Banks offer various types of accounts, such as savings, checking, certificate
of deposits, and money market, to attract customers as well as meet with
their specific needs. Two of the most commonly used accounts are savings
and checking. Each of these accounts has various options. For example, you
may have a savings account that requires no minimum balance but has a
lower interest rate. Similarly, you may have a checking account that limits
the number of checks you may write. Another type of account that is used
to save money for the long term is certificate of deposit (CD).
In this programming exercise, you use abstract classes and pure virtual
functions to design classes to manipulate various types of accounts. For
simplicity, assume that the bank offers three types of accounts: savings,
checking, and certificate of deposit, as described next.
Savings accounts: Suppose that the bank offers two types of savings
accounts: one that has no minimum balance and a lower interest rate and
another that requires a minimum balance and has a higher interest rate.
Checking accounts: Suppose that the bank offers three types of checking
accounts: one with a monthly service charge, limited check writing, nominimum balance, and no interest; another with no monthly service charge, a
minimum balance requirement, unlimited check writing and lower interest;
and a third with no monthly service charge, a higher minimum requirement, a
higher interest rate, and unlimited check writing.
Certificate of deposit (CD): In an account of this type, money is left for
some time, and these accounts draw higher interest rates than savings or
checking accounts. Suppose that you purchase a CD for six months. Then
we say that the CD will mature in six months. Penalty for early withdrawal
is stiff.Note that the classes bankAccount and checkingAccount are abstract.
That is, we cannot instantiate objects of these classes. The other classes in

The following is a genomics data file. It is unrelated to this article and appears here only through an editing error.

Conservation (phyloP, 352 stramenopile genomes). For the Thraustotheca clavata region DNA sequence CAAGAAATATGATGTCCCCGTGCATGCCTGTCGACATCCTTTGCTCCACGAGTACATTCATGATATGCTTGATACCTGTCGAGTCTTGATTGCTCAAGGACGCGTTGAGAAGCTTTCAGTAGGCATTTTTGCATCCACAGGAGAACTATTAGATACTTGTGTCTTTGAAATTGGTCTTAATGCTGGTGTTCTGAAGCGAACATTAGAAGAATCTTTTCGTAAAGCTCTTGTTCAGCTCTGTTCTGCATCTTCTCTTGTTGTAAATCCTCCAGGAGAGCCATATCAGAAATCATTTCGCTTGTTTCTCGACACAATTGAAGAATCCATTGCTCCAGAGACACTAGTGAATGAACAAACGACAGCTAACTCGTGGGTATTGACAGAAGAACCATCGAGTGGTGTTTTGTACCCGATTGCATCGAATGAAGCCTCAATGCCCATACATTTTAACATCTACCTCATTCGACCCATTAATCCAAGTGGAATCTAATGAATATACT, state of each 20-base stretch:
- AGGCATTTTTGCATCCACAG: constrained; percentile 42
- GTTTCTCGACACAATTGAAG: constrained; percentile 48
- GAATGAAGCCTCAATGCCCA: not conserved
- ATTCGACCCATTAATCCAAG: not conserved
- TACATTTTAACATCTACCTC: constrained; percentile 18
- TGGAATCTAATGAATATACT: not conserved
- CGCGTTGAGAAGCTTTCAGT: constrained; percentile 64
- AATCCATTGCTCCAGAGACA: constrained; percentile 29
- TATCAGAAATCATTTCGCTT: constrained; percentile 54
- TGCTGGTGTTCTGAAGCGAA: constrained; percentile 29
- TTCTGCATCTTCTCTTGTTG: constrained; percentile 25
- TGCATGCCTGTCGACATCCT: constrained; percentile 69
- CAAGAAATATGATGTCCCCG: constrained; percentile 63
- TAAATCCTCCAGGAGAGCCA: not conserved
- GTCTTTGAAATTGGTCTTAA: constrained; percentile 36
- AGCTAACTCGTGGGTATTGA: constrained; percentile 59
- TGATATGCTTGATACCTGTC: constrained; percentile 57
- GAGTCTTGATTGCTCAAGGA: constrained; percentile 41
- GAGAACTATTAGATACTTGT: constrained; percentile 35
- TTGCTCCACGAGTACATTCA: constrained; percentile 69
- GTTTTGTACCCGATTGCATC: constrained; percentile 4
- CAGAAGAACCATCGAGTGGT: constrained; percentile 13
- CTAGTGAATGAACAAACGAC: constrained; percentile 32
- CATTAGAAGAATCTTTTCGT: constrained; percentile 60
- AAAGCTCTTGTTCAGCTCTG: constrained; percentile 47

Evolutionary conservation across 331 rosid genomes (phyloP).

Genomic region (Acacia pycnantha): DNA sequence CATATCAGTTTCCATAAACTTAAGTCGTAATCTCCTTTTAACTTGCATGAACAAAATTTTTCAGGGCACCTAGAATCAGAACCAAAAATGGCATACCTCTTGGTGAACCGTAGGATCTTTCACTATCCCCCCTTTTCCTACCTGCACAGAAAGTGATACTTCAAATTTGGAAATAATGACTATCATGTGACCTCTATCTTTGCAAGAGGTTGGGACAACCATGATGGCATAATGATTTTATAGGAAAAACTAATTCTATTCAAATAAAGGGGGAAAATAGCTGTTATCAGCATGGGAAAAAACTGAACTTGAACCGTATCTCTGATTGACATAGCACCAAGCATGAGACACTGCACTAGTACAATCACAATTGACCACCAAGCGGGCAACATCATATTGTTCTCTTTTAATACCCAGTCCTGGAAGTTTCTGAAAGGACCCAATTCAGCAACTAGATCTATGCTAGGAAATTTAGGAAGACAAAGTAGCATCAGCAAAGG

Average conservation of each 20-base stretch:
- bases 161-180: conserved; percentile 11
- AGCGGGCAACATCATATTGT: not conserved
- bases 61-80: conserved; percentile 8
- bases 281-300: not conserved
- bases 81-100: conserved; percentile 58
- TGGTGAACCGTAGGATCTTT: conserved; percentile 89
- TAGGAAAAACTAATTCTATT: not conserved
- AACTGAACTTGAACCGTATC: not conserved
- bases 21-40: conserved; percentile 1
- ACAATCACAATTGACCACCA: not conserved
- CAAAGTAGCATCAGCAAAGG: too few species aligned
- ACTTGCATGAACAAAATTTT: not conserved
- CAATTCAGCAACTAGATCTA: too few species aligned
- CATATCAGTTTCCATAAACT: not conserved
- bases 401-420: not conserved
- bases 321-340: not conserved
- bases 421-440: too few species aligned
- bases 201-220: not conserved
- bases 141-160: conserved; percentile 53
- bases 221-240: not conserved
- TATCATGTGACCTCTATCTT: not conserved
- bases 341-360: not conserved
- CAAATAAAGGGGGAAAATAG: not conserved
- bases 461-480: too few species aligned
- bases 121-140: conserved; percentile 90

Figure 14-22 are not abstract.
bankAccount: Every bank account has an account number, the name of
the owner, and a balance. Therefore, instance variables such as name,
accountNumber, and balance should be declared in the abstract class
bankAccount. Some operations common to all types of accounts are retrieve
account owner’s name, account number, and account balance; make deposits;
withdraw money; and create monthly statement. So include functions to implement
these operations. Some of these functions will be pure virtual.
checkingAccount: A checking account is a bank account. Therefore, it
inherits all the properties of a bank account. Because one of the objectives of
a checking account is to be able to write checks, include the pure virtual
function writeCheck to write a check.serviceChargeChecking: A service charge checking account is a checking
account. Therefore, it inherits all the properties of a checking account. For
simplicity, assume that this type of account does not pay any interest, allows the
account holder to write a limited number of checks each month, and does not
require any minimum balance. Include appropriate named constants, instance
variables, and functions in this class.
noServiceChargeChecking: A checking account with no monthly service
charge is a checking account. Therefore, it inherits all the properties of a
checking account. Furthermore, this type of account pays interest, allows the
account holder to write checks, and requires a minimum balance.
highInterestChecking: A checking account with high interest is a checking
account with no monthly service charge. Therefore, it inherits all the properties
of a no service charge checking account. Furthermore, this type of account pays
higher interest and requires a higher minimum balance than the no service
charge checking account.
savingsAccount: A savings account is a bank account. Therefore, it inherits
all the properties of a bank account. Furthermore, a savings account also pays
highInterestSavings: A high-interest savings account is a savings account.
Therefore, it inherits all the properties of a savings account. It also requires a
certificateOfDeposit: A certificate of deposit account is a bank account.
Therefore, it inherits all the properties of a bank account. In addition, it has
instance variables to store the number of CD maturity months, interest rate, and
the current CD month.
Write the definitions of the classes described in this programming exercise and a
program to test your classes.
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